While working on a roundup of happy-hour offerings in metro Detroit (page 62), Kurlyandchik seriously began to question his chosen line of work. “Luckily, I had a great excuse to explain my sudden daily-drinking habit to my wife,” he says. In one afternoon, he went from Cliff Bell’s happy hour to a porch in Ferndale, where he “researched” skirt-steak tacos for his story on rock ’n’ roll foodies (page 46). He says he did it all in the name of professionalism. Having recently graduated from Wayne State University with a degree in journalism, the full-time freelancer and Hour Detroit contributor has abandoned plans to drop his freshman 15 — at least until he can get a couple more happy hours under his belt.
Marissa Frobes / Cristina Toscano
After completing her sophomore year at the University of Notre Dame, Frobes (right) returned home to intern for Hour Detroit. The Dearborn native, who’s studying English and French, hoped to hone her writing skills while learning more about the city. “Working at Hour Detroit opened my eyes to Detroit businesses, restaurants, and events of which I was previously unaware,” she says. When St. Clair Shores native Cristina Toscano learned there was an editorial summer internship at Hour Detroit, she jumped at the chance. Before entering her junior year at Michigan State University, Toscano’s initial plans were to remain in East Lansing for the summer because, she admits, she never much cared for metro Detroit. Her internship changed that. “I was really able to learn so much more about the metro Detroit community,” she says. “I couldn’t be prouder to be from this area.”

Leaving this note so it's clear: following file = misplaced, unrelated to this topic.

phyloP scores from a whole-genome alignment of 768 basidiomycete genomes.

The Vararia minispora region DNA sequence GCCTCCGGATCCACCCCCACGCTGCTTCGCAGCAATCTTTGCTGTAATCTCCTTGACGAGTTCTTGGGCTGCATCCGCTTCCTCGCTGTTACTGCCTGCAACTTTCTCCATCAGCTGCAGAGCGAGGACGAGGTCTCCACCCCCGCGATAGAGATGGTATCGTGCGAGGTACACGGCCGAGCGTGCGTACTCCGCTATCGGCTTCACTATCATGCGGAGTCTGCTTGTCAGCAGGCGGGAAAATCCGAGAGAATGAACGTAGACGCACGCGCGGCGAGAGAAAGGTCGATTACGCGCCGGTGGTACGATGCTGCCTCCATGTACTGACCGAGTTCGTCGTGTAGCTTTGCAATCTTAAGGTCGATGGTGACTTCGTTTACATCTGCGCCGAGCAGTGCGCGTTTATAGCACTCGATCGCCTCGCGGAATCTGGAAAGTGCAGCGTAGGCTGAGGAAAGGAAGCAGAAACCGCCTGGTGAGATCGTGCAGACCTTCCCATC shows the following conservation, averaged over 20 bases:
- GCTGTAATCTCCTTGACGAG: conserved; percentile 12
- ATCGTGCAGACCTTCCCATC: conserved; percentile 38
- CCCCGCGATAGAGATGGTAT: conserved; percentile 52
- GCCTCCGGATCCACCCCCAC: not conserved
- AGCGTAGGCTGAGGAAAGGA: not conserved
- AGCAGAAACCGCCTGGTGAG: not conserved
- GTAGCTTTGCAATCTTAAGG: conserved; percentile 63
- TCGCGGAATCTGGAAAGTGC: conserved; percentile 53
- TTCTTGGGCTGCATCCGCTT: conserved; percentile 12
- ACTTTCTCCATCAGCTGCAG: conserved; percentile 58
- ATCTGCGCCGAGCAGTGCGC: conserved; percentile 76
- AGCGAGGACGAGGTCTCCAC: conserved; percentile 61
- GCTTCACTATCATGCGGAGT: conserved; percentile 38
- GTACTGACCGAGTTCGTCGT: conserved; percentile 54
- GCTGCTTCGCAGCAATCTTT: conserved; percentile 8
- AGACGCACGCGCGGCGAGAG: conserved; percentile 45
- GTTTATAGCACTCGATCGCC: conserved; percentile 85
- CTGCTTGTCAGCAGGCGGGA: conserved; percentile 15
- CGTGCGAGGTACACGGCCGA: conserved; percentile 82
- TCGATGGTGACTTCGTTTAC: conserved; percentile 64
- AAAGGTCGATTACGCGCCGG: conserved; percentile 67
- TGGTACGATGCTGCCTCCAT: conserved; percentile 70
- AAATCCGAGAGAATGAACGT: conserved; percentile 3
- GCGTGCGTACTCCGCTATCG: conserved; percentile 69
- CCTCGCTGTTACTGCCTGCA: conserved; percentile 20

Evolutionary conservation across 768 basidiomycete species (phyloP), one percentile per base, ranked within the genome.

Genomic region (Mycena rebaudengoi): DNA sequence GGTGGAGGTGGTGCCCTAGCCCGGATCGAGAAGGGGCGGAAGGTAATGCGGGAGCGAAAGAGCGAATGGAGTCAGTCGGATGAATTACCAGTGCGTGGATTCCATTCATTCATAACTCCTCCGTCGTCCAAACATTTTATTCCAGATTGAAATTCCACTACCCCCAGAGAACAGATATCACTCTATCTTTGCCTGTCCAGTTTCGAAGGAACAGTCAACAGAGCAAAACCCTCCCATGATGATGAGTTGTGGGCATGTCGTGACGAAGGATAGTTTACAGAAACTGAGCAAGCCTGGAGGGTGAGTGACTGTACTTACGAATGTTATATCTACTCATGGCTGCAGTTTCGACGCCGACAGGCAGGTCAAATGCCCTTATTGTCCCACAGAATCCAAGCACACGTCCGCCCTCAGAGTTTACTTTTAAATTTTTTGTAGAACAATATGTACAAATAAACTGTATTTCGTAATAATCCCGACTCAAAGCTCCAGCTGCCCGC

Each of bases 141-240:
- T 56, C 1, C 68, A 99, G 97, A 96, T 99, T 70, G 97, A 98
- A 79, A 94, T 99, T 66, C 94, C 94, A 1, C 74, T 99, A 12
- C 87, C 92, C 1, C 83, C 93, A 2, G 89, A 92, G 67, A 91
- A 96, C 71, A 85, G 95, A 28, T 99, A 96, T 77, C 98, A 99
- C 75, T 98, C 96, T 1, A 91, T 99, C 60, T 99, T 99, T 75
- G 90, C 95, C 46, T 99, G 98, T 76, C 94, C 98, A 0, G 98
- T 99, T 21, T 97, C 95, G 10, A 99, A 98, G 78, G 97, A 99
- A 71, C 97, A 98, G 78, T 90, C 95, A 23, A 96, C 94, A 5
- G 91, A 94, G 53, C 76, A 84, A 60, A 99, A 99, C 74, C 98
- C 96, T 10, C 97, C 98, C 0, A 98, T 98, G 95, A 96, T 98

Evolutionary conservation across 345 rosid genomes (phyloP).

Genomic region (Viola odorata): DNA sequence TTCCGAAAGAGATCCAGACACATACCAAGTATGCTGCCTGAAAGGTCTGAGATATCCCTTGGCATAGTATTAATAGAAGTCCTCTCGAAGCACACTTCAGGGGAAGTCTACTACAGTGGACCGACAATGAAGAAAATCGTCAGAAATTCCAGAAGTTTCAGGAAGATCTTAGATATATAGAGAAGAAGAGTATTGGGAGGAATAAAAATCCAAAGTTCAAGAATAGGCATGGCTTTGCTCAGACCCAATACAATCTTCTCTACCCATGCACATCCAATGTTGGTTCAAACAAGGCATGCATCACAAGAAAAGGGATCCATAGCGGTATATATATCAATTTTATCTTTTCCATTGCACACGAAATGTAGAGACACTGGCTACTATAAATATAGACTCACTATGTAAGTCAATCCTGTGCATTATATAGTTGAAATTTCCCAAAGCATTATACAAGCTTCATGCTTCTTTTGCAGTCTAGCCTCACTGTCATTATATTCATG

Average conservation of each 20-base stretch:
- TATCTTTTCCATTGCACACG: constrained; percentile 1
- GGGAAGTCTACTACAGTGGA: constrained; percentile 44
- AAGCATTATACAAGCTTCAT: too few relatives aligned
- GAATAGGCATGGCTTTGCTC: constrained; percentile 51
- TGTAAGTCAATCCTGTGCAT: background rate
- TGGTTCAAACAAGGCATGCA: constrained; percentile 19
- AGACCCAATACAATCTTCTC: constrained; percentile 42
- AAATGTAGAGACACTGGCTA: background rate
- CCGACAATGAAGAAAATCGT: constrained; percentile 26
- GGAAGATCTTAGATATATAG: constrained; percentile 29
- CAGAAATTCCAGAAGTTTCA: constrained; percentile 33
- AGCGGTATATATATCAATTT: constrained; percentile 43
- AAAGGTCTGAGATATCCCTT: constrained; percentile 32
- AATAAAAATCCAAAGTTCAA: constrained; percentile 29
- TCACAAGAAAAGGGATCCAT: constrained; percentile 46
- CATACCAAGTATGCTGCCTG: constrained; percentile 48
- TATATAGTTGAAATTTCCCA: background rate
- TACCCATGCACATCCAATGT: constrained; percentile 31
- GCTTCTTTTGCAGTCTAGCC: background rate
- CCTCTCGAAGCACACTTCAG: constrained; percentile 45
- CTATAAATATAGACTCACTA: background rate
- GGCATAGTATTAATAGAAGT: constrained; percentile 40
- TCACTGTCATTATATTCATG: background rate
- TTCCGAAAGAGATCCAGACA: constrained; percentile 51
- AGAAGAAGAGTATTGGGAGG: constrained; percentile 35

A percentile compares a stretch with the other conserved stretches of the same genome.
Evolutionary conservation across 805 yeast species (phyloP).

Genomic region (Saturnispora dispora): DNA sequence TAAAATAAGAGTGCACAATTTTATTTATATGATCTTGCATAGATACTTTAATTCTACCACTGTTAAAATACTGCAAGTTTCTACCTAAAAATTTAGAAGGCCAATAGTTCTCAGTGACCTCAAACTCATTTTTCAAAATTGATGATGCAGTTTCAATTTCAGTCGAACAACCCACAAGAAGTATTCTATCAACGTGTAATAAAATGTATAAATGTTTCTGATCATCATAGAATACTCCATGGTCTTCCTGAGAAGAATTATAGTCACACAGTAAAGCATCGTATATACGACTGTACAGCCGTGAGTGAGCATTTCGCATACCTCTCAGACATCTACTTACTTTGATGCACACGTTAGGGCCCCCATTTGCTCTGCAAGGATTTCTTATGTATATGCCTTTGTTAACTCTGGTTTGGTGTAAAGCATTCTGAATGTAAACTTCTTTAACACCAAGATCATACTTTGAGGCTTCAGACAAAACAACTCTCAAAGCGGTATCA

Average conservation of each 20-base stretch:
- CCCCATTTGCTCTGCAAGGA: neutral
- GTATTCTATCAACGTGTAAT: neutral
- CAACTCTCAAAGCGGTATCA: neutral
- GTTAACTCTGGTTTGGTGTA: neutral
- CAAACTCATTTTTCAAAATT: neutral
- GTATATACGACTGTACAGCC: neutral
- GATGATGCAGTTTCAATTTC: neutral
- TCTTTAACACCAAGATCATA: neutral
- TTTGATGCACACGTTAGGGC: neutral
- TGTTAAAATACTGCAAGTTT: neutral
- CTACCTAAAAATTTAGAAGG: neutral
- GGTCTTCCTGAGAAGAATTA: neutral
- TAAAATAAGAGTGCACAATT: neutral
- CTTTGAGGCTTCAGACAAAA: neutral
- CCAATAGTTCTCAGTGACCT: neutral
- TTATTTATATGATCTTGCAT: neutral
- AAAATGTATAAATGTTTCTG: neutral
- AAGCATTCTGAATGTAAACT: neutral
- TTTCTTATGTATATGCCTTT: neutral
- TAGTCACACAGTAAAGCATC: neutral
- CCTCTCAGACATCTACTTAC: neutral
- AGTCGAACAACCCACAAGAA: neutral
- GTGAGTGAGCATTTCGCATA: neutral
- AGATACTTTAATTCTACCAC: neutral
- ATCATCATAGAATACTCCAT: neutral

An Oak Park-based freelance journalist and frequent contributor to Hour Detroit, Stanard made the dubious decision to stop consuming caffeine the very week she began researching her story on independent coffeehouses (page 50). Nonetheless, her tour of metro Detroit’s brew society was a pleasurable one. “An independent café scene is such an integral part of any interesting city,” says Stanard, who has a master’s degree from Northwestern University’s Medill School of Journalism. “It was heartening to visit all these funky, colorful places that are really investing in their local neighborhoods. And I also now know where to get the best decaf latte around.”
Frequent contributor Codish worked up an appetite while working on this issue. Her assignments included photographing 10 popular restaurant appetizers (pages 45-63). Every restaurant was her favorite, she says, adding, “The one appetizer that I will try to duplicate is the guacamole from Rojo Mexican Bistro. They let me in on a few secrets, and since guacamole is my first love (photography my second), I’m anxious to try it in my own kitchen.” Codish also had the sweet task of photographing confections (page 41) from area bakeries. “Shatila Bakery basically proved to me that, as far as Middle Eastern pastries are concerned, I have never had any legitimate ones until now. They’re absolutely spectacular, and now I’m spoiled.”